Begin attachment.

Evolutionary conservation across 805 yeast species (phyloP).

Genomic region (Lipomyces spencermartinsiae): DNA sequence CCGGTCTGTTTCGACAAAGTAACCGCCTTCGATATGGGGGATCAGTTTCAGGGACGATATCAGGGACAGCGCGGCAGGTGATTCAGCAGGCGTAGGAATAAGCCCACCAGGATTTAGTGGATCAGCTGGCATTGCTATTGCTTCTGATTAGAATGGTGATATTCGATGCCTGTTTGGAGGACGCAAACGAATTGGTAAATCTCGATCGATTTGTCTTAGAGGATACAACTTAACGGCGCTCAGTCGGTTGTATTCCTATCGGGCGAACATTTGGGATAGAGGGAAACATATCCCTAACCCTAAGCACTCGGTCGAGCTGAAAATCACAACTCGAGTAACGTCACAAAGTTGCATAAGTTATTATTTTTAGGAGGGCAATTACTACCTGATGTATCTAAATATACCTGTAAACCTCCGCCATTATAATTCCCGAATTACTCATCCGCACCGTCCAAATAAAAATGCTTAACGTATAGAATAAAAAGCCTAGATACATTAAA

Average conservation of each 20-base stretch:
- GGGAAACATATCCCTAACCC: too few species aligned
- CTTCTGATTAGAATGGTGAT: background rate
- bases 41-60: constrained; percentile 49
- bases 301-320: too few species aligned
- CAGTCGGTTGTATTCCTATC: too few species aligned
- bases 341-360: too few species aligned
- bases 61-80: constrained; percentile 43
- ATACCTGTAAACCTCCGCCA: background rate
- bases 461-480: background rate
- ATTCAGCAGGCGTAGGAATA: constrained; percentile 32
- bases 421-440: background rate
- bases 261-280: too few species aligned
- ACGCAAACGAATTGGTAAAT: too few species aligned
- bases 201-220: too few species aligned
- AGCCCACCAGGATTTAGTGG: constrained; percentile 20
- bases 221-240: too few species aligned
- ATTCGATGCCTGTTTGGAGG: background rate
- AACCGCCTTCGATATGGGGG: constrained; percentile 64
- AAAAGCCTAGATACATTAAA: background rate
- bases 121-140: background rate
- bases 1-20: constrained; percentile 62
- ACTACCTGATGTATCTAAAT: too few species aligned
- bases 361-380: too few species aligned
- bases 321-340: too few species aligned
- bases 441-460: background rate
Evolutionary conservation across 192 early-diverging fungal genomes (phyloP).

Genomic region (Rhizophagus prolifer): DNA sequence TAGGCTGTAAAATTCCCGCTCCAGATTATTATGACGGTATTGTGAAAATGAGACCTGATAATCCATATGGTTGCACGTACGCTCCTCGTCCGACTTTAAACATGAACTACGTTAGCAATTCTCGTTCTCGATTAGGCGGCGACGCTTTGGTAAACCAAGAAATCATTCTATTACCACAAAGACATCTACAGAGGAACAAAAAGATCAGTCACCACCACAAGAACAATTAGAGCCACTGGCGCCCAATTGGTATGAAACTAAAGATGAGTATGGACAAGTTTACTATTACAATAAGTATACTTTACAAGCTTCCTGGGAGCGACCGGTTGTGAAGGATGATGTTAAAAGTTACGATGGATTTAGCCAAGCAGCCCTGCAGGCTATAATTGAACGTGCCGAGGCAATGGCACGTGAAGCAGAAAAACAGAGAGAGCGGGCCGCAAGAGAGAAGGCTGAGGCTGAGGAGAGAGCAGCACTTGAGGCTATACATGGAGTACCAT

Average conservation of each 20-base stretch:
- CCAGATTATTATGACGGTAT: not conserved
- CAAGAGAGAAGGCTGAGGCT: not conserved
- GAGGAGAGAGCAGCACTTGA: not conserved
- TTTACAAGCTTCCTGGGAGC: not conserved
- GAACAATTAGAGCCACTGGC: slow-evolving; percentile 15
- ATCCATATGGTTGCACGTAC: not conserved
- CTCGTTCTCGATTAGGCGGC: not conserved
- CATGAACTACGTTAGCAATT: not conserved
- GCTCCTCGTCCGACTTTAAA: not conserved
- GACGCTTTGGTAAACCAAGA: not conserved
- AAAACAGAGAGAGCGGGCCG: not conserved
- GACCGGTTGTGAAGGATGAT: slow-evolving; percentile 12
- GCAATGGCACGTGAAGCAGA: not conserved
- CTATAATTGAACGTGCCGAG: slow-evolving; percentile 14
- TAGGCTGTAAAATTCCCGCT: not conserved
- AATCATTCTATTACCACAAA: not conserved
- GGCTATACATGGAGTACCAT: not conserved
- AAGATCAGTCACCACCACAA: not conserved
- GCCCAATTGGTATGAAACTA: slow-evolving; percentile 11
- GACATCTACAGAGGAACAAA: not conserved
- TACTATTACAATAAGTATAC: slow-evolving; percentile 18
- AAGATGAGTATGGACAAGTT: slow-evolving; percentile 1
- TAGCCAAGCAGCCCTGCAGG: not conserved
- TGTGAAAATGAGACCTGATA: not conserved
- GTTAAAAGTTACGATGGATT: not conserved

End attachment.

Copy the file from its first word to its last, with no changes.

Evolutionary conservation across 805 yeast species (phyloP).

Genomic region (Lipomyces spencermartinsiae): DNA sequence CCGGTCTGTTTCGACAAAGTAACCGCCTTCGATATGGGGGATCAGTTTCAGGGACGATATCAGGGACAGCGCGGCAGGTGATTCAGCAGGCGTAGGAATAAGCCCACCAGGATTTAGTGGATCAGCTGGCATTGCTATTGCTTCTGATTAGAATGGTGATATTCGATGCCTGTTTGGAGGACGCAAACGAATTGGTAAATCTCGATCGATTTGTCTTAGAGGATACAACTTAACGGCGCTCAGTCGGTTGTATTCCTATCGGGCGAACATTTGGGATAGAGGGAAACATATCCCTAACCCTAAGCACTCGGTCGAGCTGAAAATCACAACTCGAGTAACGTCACAAAGTTGCATAAGTTATTATTTTTAGGAGGGCAATTACTACCTGATGTATCTAAATATACCTGTAAACCTCCGCCATTATAATTCCCGAATTACTCATCCGCACCGTCCAAATAAAAATGCTTAACGTATAGAATAAAAAGCCTAGATACATTAAA

Average conservation of each 20-base stretch:
- GGGAAACATATCCCTAACCC: too few species aligned
- CTTCTGATTAGAATGGTGAT: background rate
- bases 41-60: constrained; percentile 49
- bases 301-320: too few species aligned
- CAGTCGGTTGTATTCCTATC: too few species aligned
- bases 341-360: too few species aligned
- bases 61-80: constrained; percentile 43
- ATACCTGTAAACCTCCGCCA: background rate
- bases 461-480: background rate
- ATTCAGCAGGCGTAGGAATA: constrained; percentile 32
- bases 421-440: background rate
- bases 261-280: too few species aligned
- ACGCAAACGAATTGGTAAAT: too few species aligned
- bases 201-220: too few species aligned
- AGCCCACCAGGATTTAGTGG: constrained; percentile 20
- bases 221-240: too few species aligned
- ATTCGATGCCTGTTTGGAGG: background rate
- AACCGCCTTCGATATGGGGG: constrained; percentile 64
- AAAAGCCTAGATACATTAAA: background rate
- bases 121-140: background rate
- bases 1-20: constrained; percentile 62
- ACTACCTGATGTATCTAAAT: too few species aligned
- bases 361-380: too few species aligned
- bases 321-340: too few species aligned
- bases 441-460: background rate
Evolutionary conservation across 192 early-diverging fungal genomes (phyloP).

Genomic region (Rhizophagus prolifer): DNA sequence TAGGCTGTAAAATTCCCGCTCCAGATTATTATGACGGTATTGTGAAAATGAGACCTGATAATCCATATGGTTGCACGTACGCTCCTCGTCCGACTTTAAACATGAACTACGTTAGCAATTCTCGTTCTCGATTAGGCGGCGACGCTTTGGTAAACCAAGAAATCATTCTATTACCACAAAGACATCTACAGAGGAACAAAAAGATCAGTCACCACCACAAGAACAATTAGAGCCACTGGCGCCCAATTGGTATGAAACTAAAGATGAGTATGGACAAGTTTACTATTACAATAAGTATACTTTACAAGCTTCCTGGGAGCGACCGGTTGTGAAGGATGATGTTAAAAGTTACGATGGATTTAGCCAAGCAGCCCTGCAGGCTATAATTGAACGTGCCGAGGCAATGGCACGTGAAGCAGAAAAACAGAGAGAGCGGGCCGCAAGAGAGAAGGCTGAGGCTGAGGAGAGAGCAGCACTTGAGGCTATACATGGAGTACCAT

Average conservation of each 20-base stretch:
- CCAGATTATTATGACGGTAT: not conserved
- CAAGAGAGAAGGCTGAGGCT: not conserved
- GAGGAGAGAGCAGCACTTGA: not conserved
- TTTACAAGCTTCCTGGGAGC: not conserved
- GAACAATTAGAGCCACTGGC: slow-evolving; percentile 15
- ATCCATATGGTTGCACGTAC: not conserved
- CTCGTTCTCGATTAGGCGGC: not conserved
- CATGAACTACGTTAGCAATT: not conserved
- GCTCCTCGTCCGACTTTAAA: not conserved
- GACGCTTTGGTAAACCAAGA: not conserved
- AAAACAGAGAGAGCGGGCCG: not conserved
- GACCGGTTGTGAAGGATGAT: slow-evolving; percentile 12
- GCAATGGCACGTGAAGCAGA: not conserved
- CTATAATTGAACGTGCCGAG: slow-evolving; percentile 14
- TAGGCTGTAAAATTCCCGCT: not conserved
- AATCATTCTATTACCACAAA: not conserved
- GGCTATACATGGAGTACCAT: not conserved
- AAGATCAGTCACCACCACAA: not conserved
- GCCCAATTGGTATGAAACTA: slow-evolving; percentile 11
- GACATCTACAGAGGAACAAA: not conserved
- TACTATTACAATAAGTATAC: slow-evolving; percentile 18
- AAGATGAGTATGGACAAGTT: slow-evolving; percentile 1
- TAGCCAAGCAGCCCTGCAGG: not conserved
- TGTGAAAATGAGACCTGATA: not conserved
- GTTAAAAGTTACGATGGATT: not conserved